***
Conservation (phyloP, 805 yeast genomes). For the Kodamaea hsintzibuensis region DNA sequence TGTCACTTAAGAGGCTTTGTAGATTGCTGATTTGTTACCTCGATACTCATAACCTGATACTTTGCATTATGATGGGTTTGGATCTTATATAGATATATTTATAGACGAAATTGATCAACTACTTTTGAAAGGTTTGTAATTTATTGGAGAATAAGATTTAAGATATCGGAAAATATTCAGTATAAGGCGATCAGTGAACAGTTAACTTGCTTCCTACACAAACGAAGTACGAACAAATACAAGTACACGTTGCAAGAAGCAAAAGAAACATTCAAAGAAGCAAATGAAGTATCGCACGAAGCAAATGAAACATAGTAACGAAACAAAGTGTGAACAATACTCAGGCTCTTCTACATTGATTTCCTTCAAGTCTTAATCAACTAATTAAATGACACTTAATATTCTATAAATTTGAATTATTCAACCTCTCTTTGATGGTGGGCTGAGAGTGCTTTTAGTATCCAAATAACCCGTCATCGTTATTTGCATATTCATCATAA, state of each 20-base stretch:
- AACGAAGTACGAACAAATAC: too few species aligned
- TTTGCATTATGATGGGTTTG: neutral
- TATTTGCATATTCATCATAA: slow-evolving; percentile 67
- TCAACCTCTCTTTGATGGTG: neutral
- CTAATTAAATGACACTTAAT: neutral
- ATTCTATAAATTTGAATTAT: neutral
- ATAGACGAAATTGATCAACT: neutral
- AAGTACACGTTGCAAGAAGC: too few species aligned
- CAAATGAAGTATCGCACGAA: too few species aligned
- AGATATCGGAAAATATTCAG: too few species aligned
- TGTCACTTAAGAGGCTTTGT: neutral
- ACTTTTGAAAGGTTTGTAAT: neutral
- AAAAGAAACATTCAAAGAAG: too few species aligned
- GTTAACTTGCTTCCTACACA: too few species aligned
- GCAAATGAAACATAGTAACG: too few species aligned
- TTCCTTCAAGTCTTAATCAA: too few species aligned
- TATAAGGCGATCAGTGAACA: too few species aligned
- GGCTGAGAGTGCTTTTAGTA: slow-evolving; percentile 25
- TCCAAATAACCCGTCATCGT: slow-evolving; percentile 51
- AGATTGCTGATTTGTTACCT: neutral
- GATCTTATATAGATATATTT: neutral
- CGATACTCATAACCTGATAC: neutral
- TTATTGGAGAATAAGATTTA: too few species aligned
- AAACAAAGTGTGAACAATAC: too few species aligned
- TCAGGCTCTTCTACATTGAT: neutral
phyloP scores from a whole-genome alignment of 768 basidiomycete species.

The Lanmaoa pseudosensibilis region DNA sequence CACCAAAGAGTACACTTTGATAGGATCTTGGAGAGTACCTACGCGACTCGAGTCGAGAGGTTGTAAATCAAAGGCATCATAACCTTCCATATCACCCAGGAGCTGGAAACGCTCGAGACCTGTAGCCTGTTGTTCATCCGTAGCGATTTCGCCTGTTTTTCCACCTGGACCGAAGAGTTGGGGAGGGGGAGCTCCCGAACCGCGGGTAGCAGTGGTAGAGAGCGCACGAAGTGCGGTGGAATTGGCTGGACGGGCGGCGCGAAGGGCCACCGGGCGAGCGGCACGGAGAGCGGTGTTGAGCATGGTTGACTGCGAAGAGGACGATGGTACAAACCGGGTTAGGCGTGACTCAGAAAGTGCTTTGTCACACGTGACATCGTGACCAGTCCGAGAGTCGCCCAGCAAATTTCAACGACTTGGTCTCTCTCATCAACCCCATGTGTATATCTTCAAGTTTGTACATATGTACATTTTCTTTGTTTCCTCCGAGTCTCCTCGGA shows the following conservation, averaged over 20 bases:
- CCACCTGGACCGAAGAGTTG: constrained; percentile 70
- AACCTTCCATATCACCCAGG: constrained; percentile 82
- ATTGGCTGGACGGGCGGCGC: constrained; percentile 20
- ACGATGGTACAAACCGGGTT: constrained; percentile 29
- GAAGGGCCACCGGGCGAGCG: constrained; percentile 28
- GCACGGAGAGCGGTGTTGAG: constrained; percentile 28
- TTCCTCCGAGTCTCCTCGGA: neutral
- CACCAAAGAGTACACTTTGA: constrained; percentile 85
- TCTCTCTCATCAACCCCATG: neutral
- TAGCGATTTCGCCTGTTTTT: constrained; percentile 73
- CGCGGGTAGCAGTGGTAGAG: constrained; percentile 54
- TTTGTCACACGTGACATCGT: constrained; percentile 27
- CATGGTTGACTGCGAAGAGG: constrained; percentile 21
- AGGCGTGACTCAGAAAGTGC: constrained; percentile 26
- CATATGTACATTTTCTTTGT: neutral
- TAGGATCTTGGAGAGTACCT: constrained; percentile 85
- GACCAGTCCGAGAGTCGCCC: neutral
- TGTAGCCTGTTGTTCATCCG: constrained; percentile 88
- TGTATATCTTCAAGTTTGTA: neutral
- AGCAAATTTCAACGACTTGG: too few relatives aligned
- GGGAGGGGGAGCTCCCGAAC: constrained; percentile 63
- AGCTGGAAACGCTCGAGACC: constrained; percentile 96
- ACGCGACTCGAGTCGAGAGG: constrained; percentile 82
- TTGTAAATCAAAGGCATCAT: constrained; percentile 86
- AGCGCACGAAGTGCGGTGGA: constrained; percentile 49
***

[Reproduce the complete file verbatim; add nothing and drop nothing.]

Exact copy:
Conservation (phyloP, 805 yeast genomes). For the Kodamaea hsintzibuensis region DNA sequence TGTCACTTAAGAGGCTTTGTAGATTGCTGATTTGTTACCTCGATACTCATAACCTGATACTTTGCATTATGATGGGTTTGGATCTTATATAGATATATTTATAGACGAAATTGATCAACTACTTTTGAAAGGTTTGTAATTTATTGGAGAATAAGATTTAAGATATCGGAAAATATTCAGTATAAGGCGATCAGTGAACAGTTAACTTGCTTCCTACACAAACGAAGTACGAACAAATACAAGTACACGTTGCAAGAAGCAAAAGAAACATTCAAAGAAGCAAATGAAGTATCGCACGAAGCAAATGAAACATAGTAACGAAACAAAGTGTGAACAATACTCAGGCTCTTCTACATTGATTTCCTTCAAGTCTTAATCAACTAATTAAATGACACTTAATATTCTATAAATTTGAATTATTCAACCTCTCTTTGATGGTGGGCTGAGAGTGCTTTTAGTATCCAAATAACCCGTCATCGTTATTTGCATATTCATCATAA, state of each 20-base stretch:
- AACGAAGTACGAACAAATAC: too few species aligned
- TTTGCATTATGATGGGTTTG: neutral
- TATTTGCATATTCATCATAA: slow-evolving; percentile 67
- TCAACCTCTCTTTGATGGTG: neutral
- CTAATTAAATGACACTTAAT: neutral
- ATTCTATAAATTTGAATTAT: neutral
- ATAGACGAAATTGATCAACT: neutral
- AAGTACACGTTGCAAGAAGC: too few species aligned
- CAAATGAAGTATCGCACGAA: too few species aligned
- AGATATCGGAAAATATTCAG: too few species aligned
- TGTCACTTAAGAGGCTTTGT: neutral
- ACTTTTGAAAGGTTTGTAAT: neutral
- AAAAGAAACATTCAAAGAAG: too few species aligned
- GTTAACTTGCTTCCTACACA: too few species aligned
- GCAAATGAAACATAGTAACG: too few species aligned
- TTCCTTCAAGTCTTAATCAA: too few species aligned
- TATAAGGCGATCAGTGAACA: too few species aligned
- GGCTGAGAGTGCTTTTAGTA: slow-evolving; percentile 25
- TCCAAATAACCCGTCATCGT: slow-evolving; percentile 51
- AGATTGCTGATTTGTTACCT: neutral
- GATCTTATATAGATATATTT: neutral
- CGATACTCATAACCTGATAC: neutral
- TTATTGGAGAATAAGATTTA: too few species aligned
- AAACAAAGTGTGAACAATAC: too few species aligned
- TCAGGCTCTTCTACATTGAT: neutral
phyloP scores from a whole-genome alignment of 768 basidiomycete species.

The Lanmaoa pseudosensibilis region DNA sequence CACCAAAGAGTACACTTTGATAGGATCTTGGAGAGTACCTACGCGACTCGAGTCGAGAGGTTGTAAATCAAAGGCATCATAACCTTCCATATCACCCAGGAGCTGGAAACGCTCGAGACCTGTAGCCTGTTGTTCATCCGTAGCGATTTCGCCTGTTTTTCCACCTGGACCGAAGAGTTGGGGAGGGGGAGCTCCCGAACCGCGGGTAGCAGTGGTAGAGAGCGCACGAAGTGCGGTGGAATTGGCTGGACGGGCGGCGCGAAGGGCCACCGGGCGAGCGGCACGGAGAGCGGTGTTGAGCATGGTTGACTGCGAAGAGGACGATGGTACAAACCGGGTTAGGCGTGACTCAGAAAGTGCTTTGTCACACGTGACATCGTGACCAGTCCGAGAGTCGCCCAGCAAATTTCAACGACTTGGTCTCTCTCATCAACCCCATGTGTATATCTTCAAGTTTGTACATATGTACATTTTCTTTGTTTCCTCCGAGTCTCCTCGGA shows the following conservation, averaged over 20 bases:
- CCACCTGGACCGAAGAGTTG: constrained; percentile 70
- AACCTTCCATATCACCCAGG: constrained; percentile 82
- ATTGGCTGGACGGGCGGCGC: constrained; percentile 20
- ACGATGGTACAAACCGGGTT: constrained; percentile 29
- GAAGGGCCACCGGGCGAGCG: constrained; percentile 28
- GCACGGAGAGCGGTGTTGAG: constrained; percentile 28
- TTCCTCCGAGTCTCCTCGGA: neutral
- CACCAAAGAGTACACTTTGA: constrained; percentile 85
- TCTCTCTCATCAACCCCATG: neutral
- TAGCGATTTCGCCTGTTTTT: constrained; percentile 73
- CGCGGGTAGCAGTGGTAGAG: constrained; percentile 54
- TTTGTCACACGTGACATCGT: constrained; percentile 27
- CATGGTTGACTGCGAAGAGG: constrained; percentile 21
- AGGCGTGACTCAGAAAGTGC: constrained; percentile 26
- CATATGTACATTTTCTTTGT: neutral
- TAGGATCTTGGAGAGTACCT: constrained; percentile 85
- GACCAGTCCGAGAGTCGCCC: neutral
- TGTAGCCTGTTGTTCATCCG: constrained; percentile 88
- TGTATATCTTCAAGTTTGTA: neutral
- AGCAAATTTCAACGACTTGG: too few relatives aligned
- GGGAGGGGGAGCTCCCGAAC: constrained; percentile 63
- AGCTGGAAACGCTCGAGACC: constrained; percentile 96
- ACGCGACTCGAGTCGAGAGG: constrained; percentile 82
- TTGTAAATCAAAGGCATCAT: constrained; percentile 86
- AGCGCACGAAGTGCGGTGGA: constrained; percentile 49